Aristotle Rhetoric Reading Notes

End of Book 13 A whole lot on Equity: Equity bids us be merciful to the weakness of human nature; to think less about the laws than about the man who framed them, and less about what he said than about what he meant; not to consider the actions of the accused so much as his intentions, nor this or that detail so much as the whole story; to ask not what a man is now but what he has always or usually been. It bids us remember benefits rather than injuries, and benefits received rather than benefits conferred; to be patient when we are wronged; to settle a dispute by negotiation and not by force; to prefer arbitration to litigation -- for an arbitrator goes by the equity of a case, a judge by the strict law, and arbitration was invented with the express purpose of securing full power for equity. This seems like a lot more about intention and compassion.

Aristotle Rhetoric Reading Notes
Aristotle Book 2 (mostly quotes) Chapter 1 1378 a There are three things which inspire confidence in the orator's own character -- the three, namely, that induce us to believe a thing apart from any proof of it: good sense, good moral character, and goodwill. False statements and bad advice are due to one or more of the following three causes. Men either form a false opinion through want of good sense; or they form a true opinion, but because of their moral badness do not say what they really think; or finally, they are both sensible and upright, but not well disposed to their hearers, and may fail in consequence to recommend what they know to be the best course.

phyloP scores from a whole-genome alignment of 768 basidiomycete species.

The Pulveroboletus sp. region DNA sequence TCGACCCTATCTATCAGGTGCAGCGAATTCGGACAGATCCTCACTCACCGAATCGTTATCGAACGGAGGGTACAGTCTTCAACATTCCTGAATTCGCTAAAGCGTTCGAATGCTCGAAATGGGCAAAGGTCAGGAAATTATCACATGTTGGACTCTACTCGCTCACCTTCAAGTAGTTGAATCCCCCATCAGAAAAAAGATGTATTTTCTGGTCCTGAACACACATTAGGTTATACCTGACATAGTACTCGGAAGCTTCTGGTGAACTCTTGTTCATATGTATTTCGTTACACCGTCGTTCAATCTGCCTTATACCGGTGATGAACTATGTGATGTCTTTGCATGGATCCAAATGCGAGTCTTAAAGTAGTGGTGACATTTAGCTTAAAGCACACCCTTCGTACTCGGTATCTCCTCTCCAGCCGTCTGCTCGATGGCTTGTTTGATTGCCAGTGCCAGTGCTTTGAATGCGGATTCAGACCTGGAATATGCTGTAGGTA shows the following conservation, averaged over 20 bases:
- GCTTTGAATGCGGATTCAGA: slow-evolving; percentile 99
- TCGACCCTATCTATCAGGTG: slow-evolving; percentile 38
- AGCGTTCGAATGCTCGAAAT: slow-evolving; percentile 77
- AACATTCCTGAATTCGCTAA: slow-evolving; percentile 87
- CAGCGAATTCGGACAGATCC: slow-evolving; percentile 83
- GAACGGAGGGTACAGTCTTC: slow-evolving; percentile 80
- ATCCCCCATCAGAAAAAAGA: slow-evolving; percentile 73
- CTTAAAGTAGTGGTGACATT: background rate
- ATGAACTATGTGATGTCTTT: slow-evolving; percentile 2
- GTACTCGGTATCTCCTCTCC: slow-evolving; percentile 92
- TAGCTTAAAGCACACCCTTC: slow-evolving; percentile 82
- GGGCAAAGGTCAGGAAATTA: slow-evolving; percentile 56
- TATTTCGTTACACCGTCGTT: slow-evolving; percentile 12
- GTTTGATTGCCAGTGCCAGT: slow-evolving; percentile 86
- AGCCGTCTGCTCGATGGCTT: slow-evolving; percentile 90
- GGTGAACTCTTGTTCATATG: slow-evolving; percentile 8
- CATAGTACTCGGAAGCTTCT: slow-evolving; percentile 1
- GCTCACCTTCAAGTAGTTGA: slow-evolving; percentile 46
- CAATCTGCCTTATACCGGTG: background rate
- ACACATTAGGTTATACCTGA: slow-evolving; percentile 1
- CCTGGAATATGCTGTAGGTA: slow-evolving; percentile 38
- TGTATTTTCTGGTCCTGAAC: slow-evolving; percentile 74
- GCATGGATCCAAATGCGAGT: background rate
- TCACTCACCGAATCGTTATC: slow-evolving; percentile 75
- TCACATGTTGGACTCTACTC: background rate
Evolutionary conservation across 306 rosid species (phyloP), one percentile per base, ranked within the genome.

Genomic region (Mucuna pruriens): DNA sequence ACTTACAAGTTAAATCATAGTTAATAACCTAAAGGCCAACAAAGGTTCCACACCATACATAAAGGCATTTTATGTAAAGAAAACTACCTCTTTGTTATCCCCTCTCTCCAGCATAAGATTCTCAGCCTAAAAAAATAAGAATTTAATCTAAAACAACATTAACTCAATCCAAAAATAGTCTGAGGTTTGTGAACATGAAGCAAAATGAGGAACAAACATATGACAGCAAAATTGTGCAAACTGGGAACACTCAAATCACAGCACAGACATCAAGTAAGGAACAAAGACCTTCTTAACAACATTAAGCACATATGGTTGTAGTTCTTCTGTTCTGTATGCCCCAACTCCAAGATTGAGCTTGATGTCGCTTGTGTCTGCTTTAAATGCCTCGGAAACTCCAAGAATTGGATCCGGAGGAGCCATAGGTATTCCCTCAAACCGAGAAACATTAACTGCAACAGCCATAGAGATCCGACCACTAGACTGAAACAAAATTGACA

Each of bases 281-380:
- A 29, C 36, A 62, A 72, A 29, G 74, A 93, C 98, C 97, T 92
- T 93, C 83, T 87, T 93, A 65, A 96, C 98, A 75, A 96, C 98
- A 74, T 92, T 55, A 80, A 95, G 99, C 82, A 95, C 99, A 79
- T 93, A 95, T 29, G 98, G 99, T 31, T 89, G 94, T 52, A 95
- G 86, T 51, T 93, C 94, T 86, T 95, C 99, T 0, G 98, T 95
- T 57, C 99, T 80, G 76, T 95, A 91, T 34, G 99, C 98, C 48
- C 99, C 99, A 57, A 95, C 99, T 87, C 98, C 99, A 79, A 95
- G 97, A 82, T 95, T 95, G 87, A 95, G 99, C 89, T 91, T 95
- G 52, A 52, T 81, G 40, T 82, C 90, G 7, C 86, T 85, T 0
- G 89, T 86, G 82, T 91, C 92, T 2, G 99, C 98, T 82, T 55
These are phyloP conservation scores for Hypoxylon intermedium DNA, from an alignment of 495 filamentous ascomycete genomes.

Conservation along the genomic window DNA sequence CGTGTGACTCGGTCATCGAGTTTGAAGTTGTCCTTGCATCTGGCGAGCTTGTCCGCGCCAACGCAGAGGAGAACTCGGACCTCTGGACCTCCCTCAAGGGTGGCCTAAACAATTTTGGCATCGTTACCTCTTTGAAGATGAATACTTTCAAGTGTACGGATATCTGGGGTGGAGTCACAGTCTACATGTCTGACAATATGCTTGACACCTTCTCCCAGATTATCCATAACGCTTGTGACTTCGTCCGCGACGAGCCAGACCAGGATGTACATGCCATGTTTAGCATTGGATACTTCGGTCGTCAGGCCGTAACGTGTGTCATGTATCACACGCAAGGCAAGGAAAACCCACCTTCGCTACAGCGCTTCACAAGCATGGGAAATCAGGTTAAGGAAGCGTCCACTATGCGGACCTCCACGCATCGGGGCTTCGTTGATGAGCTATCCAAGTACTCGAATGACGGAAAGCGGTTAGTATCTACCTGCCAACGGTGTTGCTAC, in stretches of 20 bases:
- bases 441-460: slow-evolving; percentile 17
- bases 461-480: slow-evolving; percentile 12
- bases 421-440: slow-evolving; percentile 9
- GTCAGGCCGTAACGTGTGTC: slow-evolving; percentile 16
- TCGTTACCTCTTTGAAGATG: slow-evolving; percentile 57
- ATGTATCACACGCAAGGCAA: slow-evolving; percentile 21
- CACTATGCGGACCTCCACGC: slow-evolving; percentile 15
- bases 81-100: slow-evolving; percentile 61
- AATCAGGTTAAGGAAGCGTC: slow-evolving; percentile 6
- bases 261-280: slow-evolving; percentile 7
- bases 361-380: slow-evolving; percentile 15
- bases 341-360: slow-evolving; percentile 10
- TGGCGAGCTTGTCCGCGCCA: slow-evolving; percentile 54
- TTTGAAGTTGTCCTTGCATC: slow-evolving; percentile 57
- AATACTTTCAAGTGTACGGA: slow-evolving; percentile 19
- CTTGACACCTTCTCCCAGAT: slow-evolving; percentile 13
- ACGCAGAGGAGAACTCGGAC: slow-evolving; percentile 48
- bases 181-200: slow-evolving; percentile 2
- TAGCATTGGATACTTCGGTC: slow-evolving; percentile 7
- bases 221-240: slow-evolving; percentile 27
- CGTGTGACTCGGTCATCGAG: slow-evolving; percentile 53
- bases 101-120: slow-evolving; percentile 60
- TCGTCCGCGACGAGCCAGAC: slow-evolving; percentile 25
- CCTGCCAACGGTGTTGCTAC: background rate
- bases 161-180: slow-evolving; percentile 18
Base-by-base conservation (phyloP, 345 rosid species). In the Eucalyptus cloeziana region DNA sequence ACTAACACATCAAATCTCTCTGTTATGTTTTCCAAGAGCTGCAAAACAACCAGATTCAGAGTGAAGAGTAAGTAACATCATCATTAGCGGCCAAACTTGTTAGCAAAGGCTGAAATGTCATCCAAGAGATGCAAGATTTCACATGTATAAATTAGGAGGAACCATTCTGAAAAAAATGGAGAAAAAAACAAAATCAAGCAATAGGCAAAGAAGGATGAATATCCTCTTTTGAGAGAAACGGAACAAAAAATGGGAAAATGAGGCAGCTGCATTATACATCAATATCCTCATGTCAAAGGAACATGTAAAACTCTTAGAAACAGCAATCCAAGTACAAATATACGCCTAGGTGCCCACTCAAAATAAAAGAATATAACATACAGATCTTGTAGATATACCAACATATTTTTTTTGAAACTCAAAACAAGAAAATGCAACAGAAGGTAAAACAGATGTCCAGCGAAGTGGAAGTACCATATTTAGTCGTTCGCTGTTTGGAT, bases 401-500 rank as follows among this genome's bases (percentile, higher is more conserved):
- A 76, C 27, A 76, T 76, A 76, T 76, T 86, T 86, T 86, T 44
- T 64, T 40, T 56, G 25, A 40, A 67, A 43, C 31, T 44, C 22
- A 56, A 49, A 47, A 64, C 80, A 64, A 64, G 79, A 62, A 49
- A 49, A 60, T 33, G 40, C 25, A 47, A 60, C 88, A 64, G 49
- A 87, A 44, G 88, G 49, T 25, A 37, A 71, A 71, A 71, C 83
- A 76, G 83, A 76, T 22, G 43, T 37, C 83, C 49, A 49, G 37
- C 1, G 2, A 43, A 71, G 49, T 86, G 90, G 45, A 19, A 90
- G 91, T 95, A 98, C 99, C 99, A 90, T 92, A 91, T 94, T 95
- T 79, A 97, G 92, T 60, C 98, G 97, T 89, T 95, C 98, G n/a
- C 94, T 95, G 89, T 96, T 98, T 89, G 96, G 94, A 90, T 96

Chapter 3 The reason is that it is shameless to deny what is obvious, and those who are shameless towards us slight us and show contempt for us: anyhow, we do not feel shame before those of whom we are thoroughly contemptuous.

At the end of Ch. 3 It is now plain that when you wish to calm others you must draw upon these lines of argument; you must put your hearers into the corresponding frame of mind, and represent those with whom they are angry as formidable, or as worthy of reverence, or as benefactors, or as involuntary agents, or as much distressed at what they have done.

Chapter 4 We may describe friendly feeling towards any one as wishing for him what you believe to be good things, not for your own sake but for his, [1381a] and being inclined, so far as you can, to bring these things about. A friend is one who feels thus and excites these feelings in return: those

Aristotle Rhetoric Reading Notes
who think they feel thus towards each other think themselves friends. This being assumed, it follows that your friend is the sort of man who shares your pleasure in what is good and your pain in what is unpleasant, for your sake and for no other reason.

Things that cause friendship are: doing kindnesses; doing them unasked; and not proclaiming the fact when they are done, which shows that they were done for our own sake and not for some other reason.

Chapter 5 Fear may be defined as a pain or disturbance due to a mental picture of some destructive or painful evil in the future.